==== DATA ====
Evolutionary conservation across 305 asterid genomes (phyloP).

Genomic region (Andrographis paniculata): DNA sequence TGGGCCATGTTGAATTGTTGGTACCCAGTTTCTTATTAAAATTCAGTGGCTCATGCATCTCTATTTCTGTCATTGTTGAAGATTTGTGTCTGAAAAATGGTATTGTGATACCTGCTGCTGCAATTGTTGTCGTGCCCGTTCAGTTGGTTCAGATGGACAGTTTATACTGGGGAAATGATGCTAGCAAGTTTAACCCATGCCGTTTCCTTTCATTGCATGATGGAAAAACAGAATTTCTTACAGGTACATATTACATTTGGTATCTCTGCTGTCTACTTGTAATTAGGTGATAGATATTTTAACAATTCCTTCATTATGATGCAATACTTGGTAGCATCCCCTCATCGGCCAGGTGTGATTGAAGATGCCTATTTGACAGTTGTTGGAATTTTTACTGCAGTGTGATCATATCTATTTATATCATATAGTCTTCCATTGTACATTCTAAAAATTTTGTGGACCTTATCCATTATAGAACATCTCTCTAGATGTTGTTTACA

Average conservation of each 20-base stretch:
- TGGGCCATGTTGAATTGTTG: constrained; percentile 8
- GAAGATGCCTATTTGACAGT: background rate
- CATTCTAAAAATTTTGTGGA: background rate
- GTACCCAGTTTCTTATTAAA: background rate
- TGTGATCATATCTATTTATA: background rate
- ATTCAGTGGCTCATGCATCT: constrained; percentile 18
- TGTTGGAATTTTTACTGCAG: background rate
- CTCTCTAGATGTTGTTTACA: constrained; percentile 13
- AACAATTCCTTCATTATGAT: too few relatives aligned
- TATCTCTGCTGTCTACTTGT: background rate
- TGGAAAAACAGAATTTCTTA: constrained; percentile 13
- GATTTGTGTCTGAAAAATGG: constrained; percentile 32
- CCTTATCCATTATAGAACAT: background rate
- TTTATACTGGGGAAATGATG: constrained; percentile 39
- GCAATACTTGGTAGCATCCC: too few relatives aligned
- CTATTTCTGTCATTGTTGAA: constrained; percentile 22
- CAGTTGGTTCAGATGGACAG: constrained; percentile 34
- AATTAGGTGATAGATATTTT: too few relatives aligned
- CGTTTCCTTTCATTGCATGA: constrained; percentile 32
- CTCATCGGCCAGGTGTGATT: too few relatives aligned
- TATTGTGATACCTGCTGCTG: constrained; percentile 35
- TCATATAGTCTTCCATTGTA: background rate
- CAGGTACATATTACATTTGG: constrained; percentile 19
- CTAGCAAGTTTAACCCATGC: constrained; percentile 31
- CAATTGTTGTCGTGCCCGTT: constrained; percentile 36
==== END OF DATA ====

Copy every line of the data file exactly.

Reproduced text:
Evolutionary conservation across 305 asterid genomes (phyloP).

Genomic region (Andrographis paniculata): DNA sequence TGGGCCATGTTGAATTGTTGGTACCCAGTTTCTTATTAAAATTCAGTGGCTCATGCATCTCTATTTCTGTCATTGTTGAAGATTTGTGTCTGAAAAATGGTATTGTGATACCTGCTGCTGCAATTGTTGTCGTGCCCGTTCAGTTGGTTCAGATGGACAGTTTATACTGGGGAAATGATGCTAGCAAGTTTAACCCATGCCGTTTCCTTTCATTGCATGATGGAAAAACAGAATTTCTTACAGGTACATATTACATTTGGTATCTCTGCTGTCTACTTGTAATTAGGTGATAGATATTTTAACAATTCCTTCATTATGATGCAATACTTGGTAGCATCCCCTCATCGGCCAGGTGTGATTGAAGATGCCTATTTGACAGTTGTTGGAATTTTTACTGCAGTGTGATCATATCTATTTATATCATATAGTCTTCCATTGTACATTCTAAAAATTTTGTGGACCTTATCCATTATAGAACATCTCTCTAGATGTTGTTTACA

Average conservation of each 20-base stretch:
- TGGGCCATGTTGAATTGTTG: constrained; percentile 8
- GAAGATGCCTATTTGACAGT: background rate
- CATTCTAAAAATTTTGTGGA: background rate
- GTACCCAGTTTCTTATTAAA: background rate
- TGTGATCATATCTATTTATA: background rate
- ATTCAGTGGCTCATGCATCT: constrained; percentile 18
- TGTTGGAATTTTTACTGCAG: background rate
- CTCTCTAGATGTTGTTTACA: constrained; percentile 13
- AACAATTCCTTCATTATGAT: too few relatives aligned
- TATCTCTGCTGTCTACTTGT: background rate
- TGGAAAAACAGAATTTCTTA: constrained; percentile 13
- GATTTGTGTCTGAAAAATGG: constrained; percentile 32
- CCTTATCCATTATAGAACAT: background rate
- TTTATACTGGGGAAATGATG: constrained; percentile 39
- GCAATACTTGGTAGCATCCC: too few relatives aligned
- CTATTTCTGTCATTGTTGAA: constrained; percentile 22
- CAGTTGGTTCAGATGGACAG: constrained; percentile 34
- AATTAGGTGATAGATATTTT: too few relatives aligned
- CGTTTCCTTTCATTGCATGA: constrained; percentile 32
- CTCATCGGCCAGGTGTGATT: too few relatives aligned
- TATTGTGATACCTGCTGCTG: constrained; percentile 35
- TCATATAGTCTTCCATTGTA: background rate
- CAGGTACATATTACATTTGG: constrained; percentile 19
- CTAGCAAGTTTAACCCATGC: constrained; percentile 31
- CAATTGTTGTCGTGCCCGTT: constrained; percentile 36